Photos from this trip can be found here.
Pups needed their beauty sleep this morning so they didn’t #optoutside. From the parking area to the trail turnoff was about half a mile. Some people I know had missed the turnoff in the past since it’s somewhat inconspicuous. If it helps, there is blue flagging tied around a big tree on hikers left directly from the turnoff.
Turnoff to get up to the lower basin was located immediately after the big stream flowing across the road, a cairn was strategically placed there so can’t miss it. Since the road was in such a bad shape, long deteriorated and overtaken by trees and brush, there were plenty of cairns to guide people through. been long deteriorated and overtaken by trees and brush. The truck parked just after the first switchback was still there and served as a good reference point. Scramble began just past the truck.
First time pups and I visited this mountain was in the spring two and half years ago, back when there was plenty of snow coverage in the basin so talus and alder weren’t an issue. Since we haven’t gotten enough snow yet, it was brushy everywhere I look, and couldn’t decide on a good entry point to scramble up the slope to the right of the stream. I managed to get up a couple hundred feet before needing to find a good way around the massive alder in the basin by getting higher up on the slope. Eventually I was forced onto the steep west ridge of Web Mountain and decided to just keep following the ridge line instead of dropping into the basin like we did before.
I hadn’t read any trip reports via the west ridge, and I wasn’t sure if I’d get cliffed out. First three hundred feet up to 4,000′ was narrow in most places with big boulders stacking up and steep on both sides. Rather than trying to stay on the ridge crest by climbing up these boulders, I stayed high on the steep north side and followed the ridge that way. Once at 4,000′, south slope became gentler while the north side stayed steep, but I was able to start walking on the ridge at that point. Depending on the amount of trees on the ridge, part of the traverse was on the south side just under the ridge crest to and that got me to 4,400′ to the end of the big talus. From there, I stayed on the south side to avoid trees, and eventually connected up with my old track from my GPS at 4,800′.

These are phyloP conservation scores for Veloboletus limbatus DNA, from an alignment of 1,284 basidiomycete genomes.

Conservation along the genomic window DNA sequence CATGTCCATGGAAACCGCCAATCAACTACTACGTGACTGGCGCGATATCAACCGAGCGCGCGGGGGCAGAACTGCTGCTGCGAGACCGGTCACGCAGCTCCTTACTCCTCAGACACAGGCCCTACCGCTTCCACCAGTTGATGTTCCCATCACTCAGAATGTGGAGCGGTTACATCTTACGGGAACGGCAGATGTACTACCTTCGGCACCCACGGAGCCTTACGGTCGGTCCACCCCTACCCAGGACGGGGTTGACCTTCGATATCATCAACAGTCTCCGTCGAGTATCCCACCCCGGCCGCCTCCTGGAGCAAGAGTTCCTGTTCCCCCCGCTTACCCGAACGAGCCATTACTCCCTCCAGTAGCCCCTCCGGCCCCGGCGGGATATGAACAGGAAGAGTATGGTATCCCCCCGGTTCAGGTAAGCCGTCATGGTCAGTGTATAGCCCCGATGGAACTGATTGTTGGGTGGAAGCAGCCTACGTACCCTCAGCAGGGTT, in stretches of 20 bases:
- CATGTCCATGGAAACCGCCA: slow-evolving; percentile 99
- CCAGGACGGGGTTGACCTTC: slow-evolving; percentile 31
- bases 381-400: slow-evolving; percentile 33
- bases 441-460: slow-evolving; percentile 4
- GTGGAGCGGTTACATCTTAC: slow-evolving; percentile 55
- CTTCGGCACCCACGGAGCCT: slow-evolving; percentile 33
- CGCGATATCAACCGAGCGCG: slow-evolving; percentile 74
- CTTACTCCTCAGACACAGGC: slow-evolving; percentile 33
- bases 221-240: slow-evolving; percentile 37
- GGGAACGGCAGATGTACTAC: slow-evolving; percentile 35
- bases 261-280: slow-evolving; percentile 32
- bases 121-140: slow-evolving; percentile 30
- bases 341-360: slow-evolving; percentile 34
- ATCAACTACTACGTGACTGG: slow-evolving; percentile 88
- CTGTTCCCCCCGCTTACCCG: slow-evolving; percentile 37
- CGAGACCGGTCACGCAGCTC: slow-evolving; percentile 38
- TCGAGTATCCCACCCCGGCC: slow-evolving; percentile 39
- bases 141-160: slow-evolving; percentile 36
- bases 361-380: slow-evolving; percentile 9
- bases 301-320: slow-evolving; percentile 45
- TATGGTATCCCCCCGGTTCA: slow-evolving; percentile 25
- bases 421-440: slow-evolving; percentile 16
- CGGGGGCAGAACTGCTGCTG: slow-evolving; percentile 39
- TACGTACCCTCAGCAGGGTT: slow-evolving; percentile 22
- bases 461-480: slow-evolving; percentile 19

If it weren’t for the absent of snow, getting from 4,800′ to the summit would have been a breeze. This time depending on where the boulders cliffed out, I would need to drop down to the south side and work my way around the cliffs, which wasn’t too bad. After getting around the last pinnacle at 5,000′, the rest was an easy scramble all the way to the top.
I stayed on the summit until sunset time. Not wanting to get back on the west ridge and down climb parts of it in the dark, I decided to slowly make my way down the the massive talus-covered west face. After fumbling through half-arsed snow-covered boulders and brush in the upper basin, I stumbled across what looked like an old trail at 4,000′ just before reaching the lower basin. The trail eventually connected up with Dirty Harry’s Peak trail and down the mountain.